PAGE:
The Rundown | Week of 4.1.2019

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Study: One Bottle of Wine Equal to Five Cigarettes

A recent study in BMC Public Health concluded that drinking one bottle of wine per week carries health risks equivalent to smoking 10 cigarettes. Researchers sought to translate “the absolute risk of cancer … attributed to moderate levels of alcohol” with smoking. To do so, researchers subtracted “alcohol and tobacco-attributable fractions … from lifetime general population risks of developing alcohol- and smoking-related cancers.” Ultimately, the one bottle of wine per week increased the lifetime cancer risk by 1 percent for men and 1.4 percent for women. The risks were especially high for breast cancer in women.
>> Read More: A Comparison of Gender-Linked Population Cancer Risks Between Alcohol and Tobacco: How Many Cigarettes Are There in a Bottle of Wine?

Report: AI to Add Billions to Healthcare Industry

The value of artificial intelligence (AI) in the global healthcare market is projected to increase at a compound annual growth rate of 43.5 percent between 2018 and 2025. The overall value is expected to reach $27.6 billion. One of the primary factors behind the rise is the greater funding for AI, as indicated by the Centers for Medicare and Medicaid Services’ (CMS) $1.65 million contest for predictive AI to “better predict health outcomes such as unplanned hospital and skilled nursing facility admissions and adverse events.” Hindrances to AI growth include user reluctance and distrust or security concerns.
>> Read More: Research and Markets — Artificial Intelligence in Healthcare Market

FDA Approves Electrotherapy Headphones for Mental Illnesses

The US Food and Drug Administration (FDA) recently approved a cranial electrotherapy stimulator (CES) to treat anxiety, depression, and insomnia. The prescription device, Cervella, administers small currents across the brain. The treatment uses proprietary technology in the form of headphones with the CES embedded and connected to a mobile app. The manufacturers believe the discreet design will lead to greater adoption. While some have criticized the technology, a study in the Journal of Affective Disorders concluded: “CES significantly decreases anxiety and comorbid depression. Subjects reported no adverse events during the study.“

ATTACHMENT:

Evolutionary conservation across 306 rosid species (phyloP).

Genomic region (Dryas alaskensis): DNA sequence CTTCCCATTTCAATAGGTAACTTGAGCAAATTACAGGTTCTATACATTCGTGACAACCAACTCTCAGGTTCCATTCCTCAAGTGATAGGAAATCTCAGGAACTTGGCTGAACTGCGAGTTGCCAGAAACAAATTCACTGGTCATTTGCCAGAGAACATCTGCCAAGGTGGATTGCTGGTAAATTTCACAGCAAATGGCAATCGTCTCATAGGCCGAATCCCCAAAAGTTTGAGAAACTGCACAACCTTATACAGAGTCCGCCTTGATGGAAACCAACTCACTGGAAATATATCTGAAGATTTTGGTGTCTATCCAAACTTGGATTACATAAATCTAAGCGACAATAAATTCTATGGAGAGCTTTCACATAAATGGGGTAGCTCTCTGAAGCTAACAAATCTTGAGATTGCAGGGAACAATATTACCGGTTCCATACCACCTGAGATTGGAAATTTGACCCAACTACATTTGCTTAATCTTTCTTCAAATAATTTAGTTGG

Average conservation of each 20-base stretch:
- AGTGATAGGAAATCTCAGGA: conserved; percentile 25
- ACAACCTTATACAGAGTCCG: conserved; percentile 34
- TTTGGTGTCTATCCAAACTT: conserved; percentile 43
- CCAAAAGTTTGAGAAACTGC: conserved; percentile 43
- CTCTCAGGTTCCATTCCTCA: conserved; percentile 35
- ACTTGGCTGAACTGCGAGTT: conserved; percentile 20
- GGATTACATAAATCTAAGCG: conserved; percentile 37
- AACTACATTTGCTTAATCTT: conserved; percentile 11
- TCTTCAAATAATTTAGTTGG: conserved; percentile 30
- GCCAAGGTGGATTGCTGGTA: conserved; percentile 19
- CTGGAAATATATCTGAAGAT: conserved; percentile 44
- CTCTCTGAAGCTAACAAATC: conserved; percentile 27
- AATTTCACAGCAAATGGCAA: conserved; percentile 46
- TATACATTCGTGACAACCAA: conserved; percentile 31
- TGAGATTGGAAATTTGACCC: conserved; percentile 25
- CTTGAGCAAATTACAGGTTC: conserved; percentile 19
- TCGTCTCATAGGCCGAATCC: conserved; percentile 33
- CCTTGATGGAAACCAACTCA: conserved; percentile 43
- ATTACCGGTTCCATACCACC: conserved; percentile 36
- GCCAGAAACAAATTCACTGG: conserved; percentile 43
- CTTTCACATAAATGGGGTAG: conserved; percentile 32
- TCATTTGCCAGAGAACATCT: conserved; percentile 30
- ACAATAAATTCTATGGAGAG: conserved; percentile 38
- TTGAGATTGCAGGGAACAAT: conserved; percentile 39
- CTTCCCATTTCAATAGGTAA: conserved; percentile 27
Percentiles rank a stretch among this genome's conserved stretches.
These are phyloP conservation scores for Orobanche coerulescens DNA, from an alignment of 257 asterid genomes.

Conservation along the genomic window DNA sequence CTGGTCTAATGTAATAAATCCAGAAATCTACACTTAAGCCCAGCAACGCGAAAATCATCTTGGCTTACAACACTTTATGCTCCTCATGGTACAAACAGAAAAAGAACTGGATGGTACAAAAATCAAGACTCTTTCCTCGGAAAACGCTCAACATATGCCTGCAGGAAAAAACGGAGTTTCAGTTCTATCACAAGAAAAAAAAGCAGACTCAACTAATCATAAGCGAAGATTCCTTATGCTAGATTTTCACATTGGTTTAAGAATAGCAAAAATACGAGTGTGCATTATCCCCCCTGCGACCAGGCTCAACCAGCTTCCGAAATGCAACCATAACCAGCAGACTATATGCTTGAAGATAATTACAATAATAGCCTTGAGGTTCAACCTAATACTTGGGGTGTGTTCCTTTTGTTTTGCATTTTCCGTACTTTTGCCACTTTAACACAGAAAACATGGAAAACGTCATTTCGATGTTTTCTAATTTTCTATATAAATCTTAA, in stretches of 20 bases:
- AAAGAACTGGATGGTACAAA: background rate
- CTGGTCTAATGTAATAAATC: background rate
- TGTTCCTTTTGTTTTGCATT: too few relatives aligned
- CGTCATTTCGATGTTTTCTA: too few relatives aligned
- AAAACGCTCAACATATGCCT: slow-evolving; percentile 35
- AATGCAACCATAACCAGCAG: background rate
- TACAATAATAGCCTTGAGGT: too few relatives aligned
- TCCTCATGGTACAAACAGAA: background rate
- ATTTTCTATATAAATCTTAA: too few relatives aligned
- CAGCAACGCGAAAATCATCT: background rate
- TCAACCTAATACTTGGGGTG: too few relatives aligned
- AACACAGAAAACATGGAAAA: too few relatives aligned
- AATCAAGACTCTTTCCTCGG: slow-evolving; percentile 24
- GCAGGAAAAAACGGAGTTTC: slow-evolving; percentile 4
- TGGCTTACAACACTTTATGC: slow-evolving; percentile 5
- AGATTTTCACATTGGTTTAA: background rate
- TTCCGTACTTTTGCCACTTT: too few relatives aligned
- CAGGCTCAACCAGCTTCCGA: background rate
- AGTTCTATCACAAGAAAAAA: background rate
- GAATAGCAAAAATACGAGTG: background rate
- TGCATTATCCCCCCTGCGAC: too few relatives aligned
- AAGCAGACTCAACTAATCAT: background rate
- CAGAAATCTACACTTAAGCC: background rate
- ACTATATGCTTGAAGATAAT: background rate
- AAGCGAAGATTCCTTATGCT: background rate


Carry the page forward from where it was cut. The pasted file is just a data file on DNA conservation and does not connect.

>> Read More: FDA OKs Brain Stimulator for Insomnia, Anxiety, Depression

Employers Support ACA’s Pre-Existing Condition Clause

A survey from Mercer found 95 percent of employers were in favor of the Affordable Care Act’s (ACA) coverage for pre-existing conditions. The author(s) of the study noted: “Before the ACA was signed into law, the majority of larger employers voluntarily offered group health plans that covered pre-existing conditions for individuals who lacked prior continuous creditable coverage.” Furthermore, nearly half of the 600 surveyed supported subsidies to support ACA coverage while one-third believed the government must curtail short-term health plans’ expansion. The findings follow the Department of Justice’s request to strike down the entire ACA.
>> Read More: Employers Overwhelmingly Support Preserving Coverage for Pre-existing Conditions

Exercise Outweighs Diet for Weight Loss

A new study indicates “successful weight-loss maintainers rely on physical activity to remain in energy balance (rather than chronic restriction of dietary intake) to avoid weight regain.” The study, which was published in Obesity, analyzed three groups: normal body weight, overweight, and weight-loss maintainers, defined as “those who maintain a reduced body weight of 30 pounds or more for over a year.” Researchers logged participants’ total daily energy expenditure as opposed to self-reported questionnaires or dietary journals. Interestingly, weight-loss maintainers consumed more calories than normal body weight participants, but through exercise accounted for the difference.
>> Read More: Exercise is More Critical Than Diet to Maintain Weight Loss

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